Thomas Jefferson succeeds Patrick Henry as Governor of Virginia but only serves one term. During this period, he urges a war of extermination against the Shawnees in Ohio. The militia repeatedly crosses the Ohio River to burn Shawnee villages.36
Continental Navy Captain John Paul Jones wins a fierce battle with an English frigate off the coast of Britain. Jones's ship is badly damaged, and the British commander calls over to ask whether Jones is surrendering. Jones famously answers, "I have not yet begun to fight."37 Then Jones and his crew capture the British ship and occupy it. (Jones's own ship does indeed sink shortly thereafter.) The small American navy is no match for the British fleet, but heroic encounters such as this one keep the British distracted until French naval reinforcements arrive.
The Pennsylvania assembly passes a law that all blacks and mulattoes born from this day onward will be made free when they turn 28. Pennsylvania's is one of several gradual emancipation laws passed in northern states during and after the Revolution, as the doctrine of liberty confronts the paradox of slavery. Northern states can generally afford to confront this problem, as they have always had far fewer slaves than the South. Slaveowners south of Pennsylvania tend to express genuine moral dilemmas over the institution of bondage, and many of them manumit (free) their slaves in their wills, but states south of Pennsylvania do not pass similar legislation.
Boston artisans and farmers attack the proposed Massachusetts state constitution—sent out to town meetings for public approval—as "aristocratic." Constructed in part by John Adams, who thought the Pennsylvania constitution went too far by vesting all power in a single democratically elected legislature, the Massachusetts constitution instead consists of a balance between two legislative houses and an independent executive.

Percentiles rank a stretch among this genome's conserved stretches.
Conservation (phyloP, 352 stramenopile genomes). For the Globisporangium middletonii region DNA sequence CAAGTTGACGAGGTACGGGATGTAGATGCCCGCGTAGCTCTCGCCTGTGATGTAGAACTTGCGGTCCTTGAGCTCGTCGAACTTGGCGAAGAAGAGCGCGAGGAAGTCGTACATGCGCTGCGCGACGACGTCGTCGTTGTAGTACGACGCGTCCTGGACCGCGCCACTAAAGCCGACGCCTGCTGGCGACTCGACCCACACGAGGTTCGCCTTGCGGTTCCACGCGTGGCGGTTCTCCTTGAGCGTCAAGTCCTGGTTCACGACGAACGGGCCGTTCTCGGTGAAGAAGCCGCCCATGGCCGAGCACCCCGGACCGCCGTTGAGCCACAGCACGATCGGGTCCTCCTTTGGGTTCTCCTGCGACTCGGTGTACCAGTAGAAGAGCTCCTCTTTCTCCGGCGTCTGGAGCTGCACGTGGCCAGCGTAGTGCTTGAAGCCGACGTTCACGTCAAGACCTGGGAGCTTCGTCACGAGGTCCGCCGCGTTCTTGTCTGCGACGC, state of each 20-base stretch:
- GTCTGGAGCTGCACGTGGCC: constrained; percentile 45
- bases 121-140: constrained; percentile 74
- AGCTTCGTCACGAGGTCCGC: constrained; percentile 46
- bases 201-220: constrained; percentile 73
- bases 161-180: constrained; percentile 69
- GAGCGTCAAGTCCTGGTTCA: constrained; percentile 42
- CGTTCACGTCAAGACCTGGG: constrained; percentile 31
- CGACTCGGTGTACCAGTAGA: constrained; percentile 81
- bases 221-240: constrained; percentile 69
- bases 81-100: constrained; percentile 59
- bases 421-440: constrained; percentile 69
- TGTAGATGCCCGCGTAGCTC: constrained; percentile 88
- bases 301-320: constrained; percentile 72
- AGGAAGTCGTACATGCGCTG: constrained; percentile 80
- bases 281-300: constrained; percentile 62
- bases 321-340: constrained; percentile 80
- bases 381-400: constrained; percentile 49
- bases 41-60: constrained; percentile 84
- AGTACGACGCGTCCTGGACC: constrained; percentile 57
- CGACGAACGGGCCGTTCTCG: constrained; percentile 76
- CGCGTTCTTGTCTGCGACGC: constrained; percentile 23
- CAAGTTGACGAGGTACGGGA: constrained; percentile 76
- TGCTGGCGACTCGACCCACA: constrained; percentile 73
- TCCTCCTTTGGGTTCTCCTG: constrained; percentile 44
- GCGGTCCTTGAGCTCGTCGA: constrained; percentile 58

British land forces pair with naval reinforcements under General Charles Cornwallis to inflict the biggest American loss of the war—the surrender of Charleston. American General Benjamin Lincoln acknowledges defeat and surrenders his force of 5,500 soldiers.
When the Massachusetts constitutional convention reconvenes, it approves the state constitution, despite widespread public disapproval. The document goes into effect in October 1780.
Esther DeBerdt Reed of Philadelphia, age 33, publishes a broadside, entitled "The Sentiments of an American Woman." Reed is about to become president of the Ladies Association, the first large-scale women's organization in American history. A passionate patriot, Reed uses the broadside to make the case for women to renounce "vain ornaments," extravagant clothing, and elaborate hairstyles, and instead donate the money they would have spent on those things to the patriot troops, as "the offering of the Ladies."38